More and More Virgin Islanders Depending on Medicaid Funding That Might Expire

Commissioner of Human Services Kimberley Causey-Gomez (File photo by Barry Leerdam, Legislature of the Virgin Islands)

About 33,500 U.S. Virgin Islanders, or roughly one in three territory residents, get health care thanks to Medicaid, Human Services Commissioner Kimberley Causey-Gomez reported during Senate budget hearings Monday.

That number has risen steadily in recent years, due both to congressional action vastly increasing funding and lowering local matches and also to Human Services Department efforts to recruit providers and sign up new clients for the V.I. Medical Assistance Program that delivers Medicaid locally.

In 2021, Medicaid brought in $129 million in federal funding, Causey-Gomez told the Senate Committee on Finance. For FY 2022, it should bring in at least $126 million. That money provided and will provide medical care, and brought in almost $20 million in revenue to cash-starved USVI hospitals and smaller public health clinics. The money was pumped into the wider economy, indirectly generating tax revenue for the government.

Depending on politics, it also could potentially largely evaporate after 2023 if Congress does not act to extend current levels of funding, or if the USVI government fails to pay its match.

The territory does not have access to the healthcare exchanges made available to states by the 2010 Affordable Care Act, limiting health care options for those who cannot get it through work. But the USVI did get a bump in Medicaid funding with the ACA.

In 2009, before the Affordable Care Act’s Medicaid increases, the USVI had 10,000 residents receiving Medicaid, according to data in the 2011 executive budget. To qualify, a family’s income had to be extremely low. Total funding was just under $15 million in 2009.

In 2012, after the ACA and Medicaid expansion took effect, the USVI had 18,000 people in the program, according to Medicaid’s website.

In early 2018, responding to the 2017 hurricanes, Congress approved $106.9 million in Medicaid funding for the territory and temporarily waived the matching requirement. If it meets certain milestones, the territory could get an additional $35.6 million.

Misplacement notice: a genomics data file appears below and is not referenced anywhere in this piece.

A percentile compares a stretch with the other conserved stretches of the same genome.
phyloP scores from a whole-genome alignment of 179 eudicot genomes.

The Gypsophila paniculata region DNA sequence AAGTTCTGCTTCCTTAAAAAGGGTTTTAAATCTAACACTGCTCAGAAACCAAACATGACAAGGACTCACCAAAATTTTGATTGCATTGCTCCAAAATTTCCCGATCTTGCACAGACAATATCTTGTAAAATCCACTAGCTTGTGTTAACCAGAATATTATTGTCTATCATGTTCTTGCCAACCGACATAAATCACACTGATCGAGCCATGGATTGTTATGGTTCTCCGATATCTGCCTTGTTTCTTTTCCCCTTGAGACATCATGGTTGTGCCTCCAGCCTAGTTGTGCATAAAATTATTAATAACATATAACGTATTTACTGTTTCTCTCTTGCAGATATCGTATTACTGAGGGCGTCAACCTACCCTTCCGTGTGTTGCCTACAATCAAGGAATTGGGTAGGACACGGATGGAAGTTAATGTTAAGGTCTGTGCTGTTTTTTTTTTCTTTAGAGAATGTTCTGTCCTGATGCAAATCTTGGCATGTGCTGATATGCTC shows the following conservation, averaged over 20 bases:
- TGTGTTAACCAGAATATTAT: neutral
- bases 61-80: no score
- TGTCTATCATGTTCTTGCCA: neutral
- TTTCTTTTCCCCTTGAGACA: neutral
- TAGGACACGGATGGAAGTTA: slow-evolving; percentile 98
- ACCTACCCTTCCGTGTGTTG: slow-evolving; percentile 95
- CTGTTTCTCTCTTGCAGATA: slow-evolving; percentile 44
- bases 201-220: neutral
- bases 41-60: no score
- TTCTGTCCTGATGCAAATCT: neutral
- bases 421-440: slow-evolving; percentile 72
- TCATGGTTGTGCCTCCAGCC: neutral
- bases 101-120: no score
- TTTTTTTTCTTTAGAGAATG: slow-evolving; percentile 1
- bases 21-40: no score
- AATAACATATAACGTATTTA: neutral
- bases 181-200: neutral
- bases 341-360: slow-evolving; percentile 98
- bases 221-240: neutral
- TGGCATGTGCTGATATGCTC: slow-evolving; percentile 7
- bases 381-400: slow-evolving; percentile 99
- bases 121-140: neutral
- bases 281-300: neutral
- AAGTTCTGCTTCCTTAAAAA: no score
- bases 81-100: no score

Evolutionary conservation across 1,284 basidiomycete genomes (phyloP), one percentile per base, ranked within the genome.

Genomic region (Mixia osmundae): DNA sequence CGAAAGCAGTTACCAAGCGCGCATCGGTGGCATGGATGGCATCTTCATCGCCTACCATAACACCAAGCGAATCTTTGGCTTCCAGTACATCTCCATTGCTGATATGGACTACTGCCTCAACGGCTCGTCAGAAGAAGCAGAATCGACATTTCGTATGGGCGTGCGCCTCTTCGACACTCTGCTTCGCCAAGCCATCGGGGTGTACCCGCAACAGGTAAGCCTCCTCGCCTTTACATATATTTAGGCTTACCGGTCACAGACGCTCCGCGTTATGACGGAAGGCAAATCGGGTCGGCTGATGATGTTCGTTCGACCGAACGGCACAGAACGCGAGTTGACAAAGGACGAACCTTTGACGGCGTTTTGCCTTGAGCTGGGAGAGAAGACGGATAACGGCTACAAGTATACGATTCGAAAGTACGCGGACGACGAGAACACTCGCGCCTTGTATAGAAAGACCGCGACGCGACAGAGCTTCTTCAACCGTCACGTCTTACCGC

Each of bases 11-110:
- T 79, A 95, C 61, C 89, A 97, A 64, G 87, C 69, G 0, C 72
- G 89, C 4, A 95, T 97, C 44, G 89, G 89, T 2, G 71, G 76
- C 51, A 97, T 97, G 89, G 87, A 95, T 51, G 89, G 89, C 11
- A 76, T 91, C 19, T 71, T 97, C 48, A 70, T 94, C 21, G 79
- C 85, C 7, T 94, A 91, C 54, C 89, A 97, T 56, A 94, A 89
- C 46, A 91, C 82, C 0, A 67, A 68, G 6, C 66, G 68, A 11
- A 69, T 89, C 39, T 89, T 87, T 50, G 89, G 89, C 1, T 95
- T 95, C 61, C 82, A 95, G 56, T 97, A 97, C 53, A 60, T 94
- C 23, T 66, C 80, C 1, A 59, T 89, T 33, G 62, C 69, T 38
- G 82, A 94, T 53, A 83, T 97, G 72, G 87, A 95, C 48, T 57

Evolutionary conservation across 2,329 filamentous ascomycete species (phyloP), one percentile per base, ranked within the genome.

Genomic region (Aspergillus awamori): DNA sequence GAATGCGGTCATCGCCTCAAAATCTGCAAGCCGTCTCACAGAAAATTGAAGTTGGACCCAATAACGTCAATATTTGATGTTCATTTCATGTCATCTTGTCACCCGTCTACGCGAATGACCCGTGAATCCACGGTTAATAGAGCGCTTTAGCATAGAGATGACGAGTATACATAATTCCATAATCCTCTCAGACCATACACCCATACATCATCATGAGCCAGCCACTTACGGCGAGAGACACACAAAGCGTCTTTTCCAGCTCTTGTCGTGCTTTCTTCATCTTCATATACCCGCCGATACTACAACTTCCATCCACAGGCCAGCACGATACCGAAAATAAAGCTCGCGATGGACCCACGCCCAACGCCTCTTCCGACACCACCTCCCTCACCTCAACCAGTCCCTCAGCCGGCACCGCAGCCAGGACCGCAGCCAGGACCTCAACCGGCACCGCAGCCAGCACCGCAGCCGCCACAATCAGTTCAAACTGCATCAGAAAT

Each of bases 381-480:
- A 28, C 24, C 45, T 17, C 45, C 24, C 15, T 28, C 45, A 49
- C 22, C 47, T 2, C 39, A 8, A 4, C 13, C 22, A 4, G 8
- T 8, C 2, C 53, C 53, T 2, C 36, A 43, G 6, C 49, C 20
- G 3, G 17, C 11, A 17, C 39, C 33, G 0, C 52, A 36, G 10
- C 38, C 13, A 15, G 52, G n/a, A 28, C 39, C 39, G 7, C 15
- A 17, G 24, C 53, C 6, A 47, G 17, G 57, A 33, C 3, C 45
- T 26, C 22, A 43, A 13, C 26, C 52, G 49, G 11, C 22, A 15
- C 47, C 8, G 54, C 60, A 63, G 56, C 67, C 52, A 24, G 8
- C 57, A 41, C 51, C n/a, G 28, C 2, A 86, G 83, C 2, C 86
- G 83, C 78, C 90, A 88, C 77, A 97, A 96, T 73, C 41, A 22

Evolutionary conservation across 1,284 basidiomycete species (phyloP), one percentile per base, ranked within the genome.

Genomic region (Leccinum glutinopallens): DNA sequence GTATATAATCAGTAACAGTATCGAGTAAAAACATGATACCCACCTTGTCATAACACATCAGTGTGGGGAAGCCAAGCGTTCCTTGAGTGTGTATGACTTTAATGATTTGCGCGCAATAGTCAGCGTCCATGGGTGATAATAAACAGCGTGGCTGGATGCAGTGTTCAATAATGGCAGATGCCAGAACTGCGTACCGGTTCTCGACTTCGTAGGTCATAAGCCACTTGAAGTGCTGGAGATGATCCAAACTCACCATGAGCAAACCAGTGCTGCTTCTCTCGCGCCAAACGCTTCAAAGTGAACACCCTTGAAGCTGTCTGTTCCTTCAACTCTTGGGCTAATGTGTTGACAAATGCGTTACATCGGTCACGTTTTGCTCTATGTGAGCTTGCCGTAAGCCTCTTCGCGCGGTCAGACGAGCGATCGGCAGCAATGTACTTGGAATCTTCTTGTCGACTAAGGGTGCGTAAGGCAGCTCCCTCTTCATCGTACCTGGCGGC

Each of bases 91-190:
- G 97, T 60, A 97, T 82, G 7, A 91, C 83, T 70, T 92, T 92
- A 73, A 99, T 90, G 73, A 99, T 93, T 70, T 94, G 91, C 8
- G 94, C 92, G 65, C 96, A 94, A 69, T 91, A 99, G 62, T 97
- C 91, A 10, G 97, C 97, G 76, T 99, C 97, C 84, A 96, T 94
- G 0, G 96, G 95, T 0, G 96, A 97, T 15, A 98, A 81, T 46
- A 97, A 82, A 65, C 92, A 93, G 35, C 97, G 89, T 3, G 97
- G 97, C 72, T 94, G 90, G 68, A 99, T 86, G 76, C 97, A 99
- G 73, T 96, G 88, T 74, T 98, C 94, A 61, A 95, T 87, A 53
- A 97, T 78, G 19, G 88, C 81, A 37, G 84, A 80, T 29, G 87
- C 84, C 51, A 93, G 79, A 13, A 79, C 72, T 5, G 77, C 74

In 2019, there were 29,013 Virgin Islanders getting Medicaid, Causey-Gomez told senators in budget testimony that year. Since then, the agency has signed up about 4,500 additional members.

“This massive program comes with immense responsibilities. For true quality assurance and to not place this program at risk, it is imperative to appropriately staff and fund the V.I. Medicaid program,” Causey-Gomez said Monday.

The agency has been putting money into overseeing the new flow of money and staffing to sign up both members and medical providers.

“We have executed more than … 60 Medicaid provider agreements since February 1,” she said. In all, Human Services has contracted with over 800 Medicaid providers, according to her testimony.

While Medicaid and the local Medical Assistance Program are the biggest programs under Human Services, the agency oversees a wide array of programs, from Head Start to Meals on Wheels, and is the second-largest component of the V.I. government, after the Education Department.

The agency is expecting a substantial, 31.9 percent budget increase for FY 2022.

Gov. Albert Bryan’s budget proposes $75.1 million for Human Services from the V.I. government’s General Fund. It also expects $291.7 million in federal funds, for a total of $369.3 million.

Thanks to the increase, Causey-Gomez said Human Services “will be able to tackle two very pressing issues: contracts and vacancies.”

She said Human Services has been chronically underfunded for a number of years and the territory had to tighten its fiscal belt last year due to the COVID-19 pandemic.

“Being underfunded, however, puts millions of federal dollars that require a local match at risk and also strains our staff to the point of burnout. Even with the increased budget and a potential ability to bring much-needed positions back online, there is still a shortfall for critically needed hires. These positions would allow our programs to operate without a human resource capital deficit. Filling this gap will increase morale, reduce staff burnout, and provide an increase in productivity across divisions,” she said.

Present were Sens. Kurt Vialet, Donna Frett-Gregory, Janelle Sarauw, Dwayne DeGraff, Marvin Blyden, Javan James, Alma Francis Heyliger, Milton Potter, Samuel Carrión, Novelle Francis, Jr. and Carla J. Joseph.